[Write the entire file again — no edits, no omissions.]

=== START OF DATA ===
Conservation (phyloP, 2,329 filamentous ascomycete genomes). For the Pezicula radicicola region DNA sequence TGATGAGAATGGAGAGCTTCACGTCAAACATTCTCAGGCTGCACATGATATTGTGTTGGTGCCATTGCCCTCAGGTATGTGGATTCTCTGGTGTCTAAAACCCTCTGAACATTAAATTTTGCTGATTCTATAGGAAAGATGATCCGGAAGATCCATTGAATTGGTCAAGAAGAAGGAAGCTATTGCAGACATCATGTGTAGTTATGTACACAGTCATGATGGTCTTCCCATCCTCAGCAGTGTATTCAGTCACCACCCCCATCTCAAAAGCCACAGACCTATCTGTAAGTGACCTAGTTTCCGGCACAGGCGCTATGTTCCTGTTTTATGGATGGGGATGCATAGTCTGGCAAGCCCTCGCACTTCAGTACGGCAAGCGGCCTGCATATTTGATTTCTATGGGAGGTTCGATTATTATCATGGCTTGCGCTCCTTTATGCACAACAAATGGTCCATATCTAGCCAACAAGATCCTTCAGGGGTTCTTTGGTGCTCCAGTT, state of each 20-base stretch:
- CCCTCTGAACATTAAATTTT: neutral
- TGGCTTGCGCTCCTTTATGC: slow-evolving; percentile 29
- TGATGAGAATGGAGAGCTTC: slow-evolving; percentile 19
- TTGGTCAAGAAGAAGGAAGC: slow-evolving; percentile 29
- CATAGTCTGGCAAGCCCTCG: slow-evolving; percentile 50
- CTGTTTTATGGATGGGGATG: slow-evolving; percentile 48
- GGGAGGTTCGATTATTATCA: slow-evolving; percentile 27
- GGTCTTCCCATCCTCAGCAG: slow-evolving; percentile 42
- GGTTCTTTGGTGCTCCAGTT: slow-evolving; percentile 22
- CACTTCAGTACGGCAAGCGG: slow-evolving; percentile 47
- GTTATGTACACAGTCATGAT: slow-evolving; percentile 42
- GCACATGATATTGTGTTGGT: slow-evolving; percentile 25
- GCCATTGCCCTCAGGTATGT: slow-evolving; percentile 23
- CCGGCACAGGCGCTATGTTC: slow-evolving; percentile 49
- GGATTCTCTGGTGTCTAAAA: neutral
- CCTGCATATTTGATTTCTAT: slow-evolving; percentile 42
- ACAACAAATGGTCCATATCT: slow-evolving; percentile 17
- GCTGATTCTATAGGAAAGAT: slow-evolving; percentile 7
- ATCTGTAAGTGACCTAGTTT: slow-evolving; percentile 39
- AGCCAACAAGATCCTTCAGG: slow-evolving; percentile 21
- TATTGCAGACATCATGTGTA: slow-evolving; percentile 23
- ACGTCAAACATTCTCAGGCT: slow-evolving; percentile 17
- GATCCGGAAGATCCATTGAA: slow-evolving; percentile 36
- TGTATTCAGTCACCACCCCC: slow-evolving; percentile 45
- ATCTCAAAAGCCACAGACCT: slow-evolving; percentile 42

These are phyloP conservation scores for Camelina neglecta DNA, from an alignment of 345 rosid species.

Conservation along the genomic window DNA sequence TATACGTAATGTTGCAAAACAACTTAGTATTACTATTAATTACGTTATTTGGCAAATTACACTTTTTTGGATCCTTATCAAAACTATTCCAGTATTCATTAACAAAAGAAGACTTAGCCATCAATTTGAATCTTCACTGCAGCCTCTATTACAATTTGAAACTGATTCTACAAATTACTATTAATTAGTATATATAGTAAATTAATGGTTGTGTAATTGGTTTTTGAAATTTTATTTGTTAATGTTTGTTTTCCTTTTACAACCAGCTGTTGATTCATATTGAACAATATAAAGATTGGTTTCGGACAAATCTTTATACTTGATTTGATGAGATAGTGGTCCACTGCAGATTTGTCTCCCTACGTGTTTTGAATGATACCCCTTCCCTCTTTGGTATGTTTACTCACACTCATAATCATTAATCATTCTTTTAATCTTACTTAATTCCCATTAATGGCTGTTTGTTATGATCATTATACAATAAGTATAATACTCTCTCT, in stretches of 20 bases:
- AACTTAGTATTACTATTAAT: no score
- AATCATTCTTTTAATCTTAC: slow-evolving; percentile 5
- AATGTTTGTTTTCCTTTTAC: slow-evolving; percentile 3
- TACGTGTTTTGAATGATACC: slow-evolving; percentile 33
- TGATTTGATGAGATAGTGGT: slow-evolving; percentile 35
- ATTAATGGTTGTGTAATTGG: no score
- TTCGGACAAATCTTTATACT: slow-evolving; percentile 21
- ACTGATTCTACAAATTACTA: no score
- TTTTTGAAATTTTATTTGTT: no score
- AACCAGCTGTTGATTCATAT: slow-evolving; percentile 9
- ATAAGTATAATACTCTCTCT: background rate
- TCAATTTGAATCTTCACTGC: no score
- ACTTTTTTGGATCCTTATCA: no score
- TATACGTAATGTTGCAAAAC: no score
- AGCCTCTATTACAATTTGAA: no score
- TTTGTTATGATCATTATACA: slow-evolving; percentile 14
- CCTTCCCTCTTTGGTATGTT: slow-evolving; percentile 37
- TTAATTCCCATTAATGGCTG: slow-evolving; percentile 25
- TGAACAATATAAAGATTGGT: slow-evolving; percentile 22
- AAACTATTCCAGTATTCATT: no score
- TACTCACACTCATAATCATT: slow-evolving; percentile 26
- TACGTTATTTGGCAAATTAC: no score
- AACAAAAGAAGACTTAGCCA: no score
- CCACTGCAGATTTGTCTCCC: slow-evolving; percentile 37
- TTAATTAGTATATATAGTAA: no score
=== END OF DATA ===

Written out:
Conservation (phyloP, 2,329 filamentous ascomycete genomes). For the Pezicula radicicola region DNA sequence TGATGAGAATGGAGAGCTTCACGTCAAACATTCTCAGGCTGCACATGATATTGTGTTGGTGCCATTGCCCTCAGGTATGTGGATTCTCTGGTGTCTAAAACCCTCTGAACATTAAATTTTGCTGATTCTATAGGAAAGATGATCCGGAAGATCCATTGAATTGGTCAAGAAGAAGGAAGCTATTGCAGACATCATGTGTAGTTATGTACACAGTCATGATGGTCTTCCCATCCTCAGCAGTGTATTCAGTCACCACCCCCATCTCAAAAGCCACAGACCTATCTGTAAGTGACCTAGTTTCCGGCACAGGCGCTATGTTCCTGTTTTATGGATGGGGATGCATAGTCTGGCAAGCCCTCGCACTTCAGTACGGCAAGCGGCCTGCATATTTGATTTCTATGGGAGGTTCGATTATTATCATGGCTTGCGCTCCTTTATGCACAACAAATGGTCCATATCTAGCCAACAAGATCCTTCAGGGGTTCTTTGGTGCTCCAGTT, state of each 20-base stretch:
- CCCTCTGAACATTAAATTTT: neutral
- TGGCTTGCGCTCCTTTATGC: slow-evolving; percentile 29
- TGATGAGAATGGAGAGCTTC: slow-evolving; percentile 19
- TTGGTCAAGAAGAAGGAAGC: slow-evolving; percentile 29
- CATAGTCTGGCAAGCCCTCG: slow-evolving; percentile 50
- CTGTTTTATGGATGGGGATG: slow-evolving; percentile 48
- GGGAGGTTCGATTATTATCA: slow-evolving; percentile 27
- GGTCTTCCCATCCTCAGCAG: slow-evolving; percentile 42
- GGTTCTTTGGTGCTCCAGTT: slow-evolving; percentile 22
- CACTTCAGTACGGCAAGCGG: slow-evolving; percentile 47
- GTTATGTACACAGTCATGAT: slow-evolving; percentile 42
- GCACATGATATTGTGTTGGT: slow-evolving; percentile 25
- GCCATTGCCCTCAGGTATGT: slow-evolving; percentile 23
- CCGGCACAGGCGCTATGTTC: slow-evolving; percentile 49
- GGATTCTCTGGTGTCTAAAA: neutral
- CCTGCATATTTGATTTCTAT: slow-evolving; percentile 42
- ACAACAAATGGTCCATATCT: slow-evolving; percentile 17
- GCTGATTCTATAGGAAAGAT: slow-evolving; percentile 7
- ATCTGTAAGTGACCTAGTTT: slow-evolving; percentile 39
- AGCCAACAAGATCCTTCAGG: slow-evolving; percentile 21
- TATTGCAGACATCATGTGTA: slow-evolving; percentile 23
- ACGTCAAACATTCTCAGGCT: slow-evolving; percentile 17
- GATCCGGAAGATCCATTGAA: slow-evolving; percentile 36
- TGTATTCAGTCACCACCCCC: slow-evolving; percentile 45
- ATCTCAAAAGCCACAGACCT: slow-evolving; percentile 42

These are phyloP conservation scores for Camelina neglecta DNA, from an alignment of 345 rosid species.

Conservation along the genomic window DNA sequence TATACGTAATGTTGCAAAACAACTTAGTATTACTATTAATTACGTTATTTGGCAAATTACACTTTTTTGGATCCTTATCAAAACTATTCCAGTATTCATTAACAAAAGAAGACTTAGCCATCAATTTGAATCTTCACTGCAGCCTCTATTACAATTTGAAACTGATTCTACAAATTACTATTAATTAGTATATATAGTAAATTAATGGTTGTGTAATTGGTTTTTGAAATTTTATTTGTTAATGTTTGTTTTCCTTTTACAACCAGCTGTTGATTCATATTGAACAATATAAAGATTGGTTTCGGACAAATCTTTATACTTGATTTGATGAGATAGTGGTCCACTGCAGATTTGTCTCCCTACGTGTTTTGAATGATACCCCTTCCCTCTTTGGTATGTTTACTCACACTCATAATCATTAATCATTCTTTTAATCTTACTTAATTCCCATTAATGGCTGTTTGTTATGATCATTATACAATAAGTATAATACTCTCTCT, in stretches of 20 bases:
- AACTTAGTATTACTATTAAT: no score
- AATCATTCTTTTAATCTTAC: slow-evolving; percentile 5
- AATGTTTGTTTTCCTTTTAC: slow-evolving; percentile 3
- TACGTGTTTTGAATGATACC: slow-evolving; percentile 33
- TGATTTGATGAGATAGTGGT: slow-evolving; percentile 35
- ATTAATGGTTGTGTAATTGG: no score
- TTCGGACAAATCTTTATACT: slow-evolving; percentile 21
- ACTGATTCTACAAATTACTA: no score
- TTTTTGAAATTTTATTTGTT: no score
- AACCAGCTGTTGATTCATAT: slow-evolving; percentile 9
- ATAAGTATAATACTCTCTCT: background rate
- TCAATTTGAATCTTCACTGC: no score
- ACTTTTTTGGATCCTTATCA: no score
- TATACGTAATGTTGCAAAAC: no score
- AGCCTCTATTACAATTTGAA: no score
- TTTGTTATGATCATTATACA: slow-evolving; percentile 14
- CCTTCCCTCTTTGGTATGTT: slow-evolving; percentile 37
- TTAATTCCCATTAATGGCTG: slow-evolving; percentile 25
- TGAACAATATAAAGATTGGT: slow-evolving; percentile 22
- AAACTATTCCAGTATTCATT: no score
- TACTCACACTCATAATCATT: slow-evolving; percentile 26
- TACGTTATTTGGCAAATTAC: no score
- AACAAAAGAAGACTTAGCCA: no score
- CCACTGCAGATTTGTCTCCC: slow-evolving; percentile 37
- TTAATTAGTATATATAGTAA: no score